by Jared A. Goldstein, Distinguished Research Professor of Law at Roger Williams University School of Law and and is a US expert on the applicability of habeas corpus to Guantanamo Bay detainees.
First published in Manual, the magazine of the Museum of Art, Rhode Island School of Design, Fall 2017 issue.
At first glance, Carey Young’s Declared Void seems to suggest that it is arbitrary or even meaningless to distinguish between a space where the Constitution applies and where it does not. Marked off by black tape, the lawless zone looks no different than the area around it. We can freely enter or leave the space at will. Perhaps the protections offered by the Constitution are illusory as well, because we can see that there are no consequences if we enter the lawless zone or stay outside it. Maybe it is just superstitious to believe that a document written hundreds of years ago could somehow protect the rights to free speech, to equal treatment, and to freedom from excessive force in one space but not another.
Another moment’s reflection should remind us otherwise. Recent history provides too many examples of what happens in spaces where law is absent.
Beginning in December 2001, the United States sent hundreds of foreign terrorist suspects to a detention facility in Guantanamo Bay, Cuba. Twelve of them were my clients. Military authorities believed that the U.S. Constitution would not apply there due to Guantanamo’s unique legal status—it is under exclusive U.S. control but technically remains part of Cuba. Secret memos, since declassified, have made it clear that the military chose Guantanamo precisely for this reason. They wanted to create a secret prison outside the law.
In secret prisons there are no rules, no limits on how the prisoners can be treated. Torture becomes routine. In Guantanamo, some prisoners were water- boarded. Others, like my clients, were deprived of sleep for days and forced to stand in stress positions for eighteen hours at a time. With no law to stop them, the military believed that they could keep the prisoners in isolation indefinitely and give them no hearings where they could challenge their imprisonment, no books, no exercise, and no way to contact lawyers or their families, friends, or home governments. To break the prisoners’ spirits, interrogators told them they would die in Guantanamo and no one would know or care.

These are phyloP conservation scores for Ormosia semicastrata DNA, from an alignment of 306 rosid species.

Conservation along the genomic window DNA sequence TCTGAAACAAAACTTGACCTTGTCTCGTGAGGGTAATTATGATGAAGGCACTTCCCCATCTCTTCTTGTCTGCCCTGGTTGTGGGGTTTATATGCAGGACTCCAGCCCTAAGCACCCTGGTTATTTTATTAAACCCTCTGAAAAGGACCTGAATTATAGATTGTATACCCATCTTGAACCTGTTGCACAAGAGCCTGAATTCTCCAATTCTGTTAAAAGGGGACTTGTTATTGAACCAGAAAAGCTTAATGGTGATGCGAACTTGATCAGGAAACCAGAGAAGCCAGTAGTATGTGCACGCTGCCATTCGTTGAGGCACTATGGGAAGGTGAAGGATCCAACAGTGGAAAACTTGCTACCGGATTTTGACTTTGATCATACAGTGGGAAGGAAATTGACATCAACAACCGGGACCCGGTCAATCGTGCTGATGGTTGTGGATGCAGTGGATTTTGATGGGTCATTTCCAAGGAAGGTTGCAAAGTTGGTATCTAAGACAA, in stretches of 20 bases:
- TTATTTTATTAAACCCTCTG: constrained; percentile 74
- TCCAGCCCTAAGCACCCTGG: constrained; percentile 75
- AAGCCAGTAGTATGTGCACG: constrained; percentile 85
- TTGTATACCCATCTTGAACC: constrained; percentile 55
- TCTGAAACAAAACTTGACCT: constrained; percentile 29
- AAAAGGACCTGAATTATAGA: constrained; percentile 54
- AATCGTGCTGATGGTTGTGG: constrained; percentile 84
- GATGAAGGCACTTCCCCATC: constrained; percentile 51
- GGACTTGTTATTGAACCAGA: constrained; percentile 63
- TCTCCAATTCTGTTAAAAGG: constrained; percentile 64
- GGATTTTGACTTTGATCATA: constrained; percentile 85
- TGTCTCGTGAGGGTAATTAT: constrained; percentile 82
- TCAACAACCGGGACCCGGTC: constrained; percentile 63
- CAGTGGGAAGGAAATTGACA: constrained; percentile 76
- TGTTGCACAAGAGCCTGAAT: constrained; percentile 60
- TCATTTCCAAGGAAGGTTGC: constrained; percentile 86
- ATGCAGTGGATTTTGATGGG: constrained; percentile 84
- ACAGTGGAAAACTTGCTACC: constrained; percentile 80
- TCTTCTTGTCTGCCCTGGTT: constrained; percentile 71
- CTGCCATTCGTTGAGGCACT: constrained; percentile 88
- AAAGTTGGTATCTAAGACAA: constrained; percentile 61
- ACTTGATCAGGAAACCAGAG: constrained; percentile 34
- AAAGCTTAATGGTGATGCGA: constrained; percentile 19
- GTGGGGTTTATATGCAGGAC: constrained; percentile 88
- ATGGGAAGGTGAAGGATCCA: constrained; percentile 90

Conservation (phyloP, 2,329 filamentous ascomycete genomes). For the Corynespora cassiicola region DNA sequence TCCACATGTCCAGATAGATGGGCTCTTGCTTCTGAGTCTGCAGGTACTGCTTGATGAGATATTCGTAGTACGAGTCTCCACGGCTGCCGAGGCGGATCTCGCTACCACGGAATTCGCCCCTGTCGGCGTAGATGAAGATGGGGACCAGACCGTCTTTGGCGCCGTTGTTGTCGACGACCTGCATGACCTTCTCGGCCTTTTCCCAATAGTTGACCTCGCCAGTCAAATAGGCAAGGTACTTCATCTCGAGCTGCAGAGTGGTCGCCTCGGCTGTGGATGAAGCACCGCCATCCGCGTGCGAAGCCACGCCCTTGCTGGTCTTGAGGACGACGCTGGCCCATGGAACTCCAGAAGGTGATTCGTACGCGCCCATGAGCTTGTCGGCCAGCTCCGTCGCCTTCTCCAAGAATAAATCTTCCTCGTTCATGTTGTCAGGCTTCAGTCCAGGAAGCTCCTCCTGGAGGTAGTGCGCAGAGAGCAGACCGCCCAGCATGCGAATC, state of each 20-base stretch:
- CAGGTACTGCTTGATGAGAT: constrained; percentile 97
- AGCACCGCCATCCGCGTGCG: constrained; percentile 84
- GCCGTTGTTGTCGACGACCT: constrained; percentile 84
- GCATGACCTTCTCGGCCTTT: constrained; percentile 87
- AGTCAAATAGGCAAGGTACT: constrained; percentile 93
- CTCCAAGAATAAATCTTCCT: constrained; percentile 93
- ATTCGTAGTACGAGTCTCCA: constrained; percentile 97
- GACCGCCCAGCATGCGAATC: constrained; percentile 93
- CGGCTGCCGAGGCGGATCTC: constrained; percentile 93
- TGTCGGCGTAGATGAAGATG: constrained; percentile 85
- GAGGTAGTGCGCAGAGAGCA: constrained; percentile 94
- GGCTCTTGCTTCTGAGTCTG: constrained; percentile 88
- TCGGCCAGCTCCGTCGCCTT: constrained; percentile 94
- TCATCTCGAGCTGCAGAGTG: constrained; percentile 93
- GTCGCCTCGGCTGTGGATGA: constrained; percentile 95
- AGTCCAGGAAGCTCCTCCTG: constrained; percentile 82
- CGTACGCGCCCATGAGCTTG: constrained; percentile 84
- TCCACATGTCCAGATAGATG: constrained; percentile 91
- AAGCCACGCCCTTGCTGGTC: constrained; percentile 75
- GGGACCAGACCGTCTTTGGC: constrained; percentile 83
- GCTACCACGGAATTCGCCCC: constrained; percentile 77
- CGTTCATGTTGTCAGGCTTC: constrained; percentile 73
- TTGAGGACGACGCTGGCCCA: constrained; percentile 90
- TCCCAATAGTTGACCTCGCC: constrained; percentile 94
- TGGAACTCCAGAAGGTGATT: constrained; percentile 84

It took years for U.S. courts to step in and declare that even on a military base in Cuba, the Constitution imposes limits on the treatment of prisoners.
The lawless zone in Declared Void, however, is no prison or torture chamber, but a quiet corner in the safety of a museum. Here, it makes no difference whether we say the Constitution applies or not. But the installation should lead us to contemplate other spaces—Abu Ghraib, Soviet gulags, Auschwitz— where law was absent. Or maybe we should think about places closer to home—the state prison, a road- side where a policeman has pulled over a motorist for a broken taillight, or a public-school classroom where a teacher is about to punish a student. Are there any limits on what the guards can do to the prisoners, what the policeman can do to the driver, what the teacher can do to the student? In those spaces, it can make all the difference whether the Constitution applies.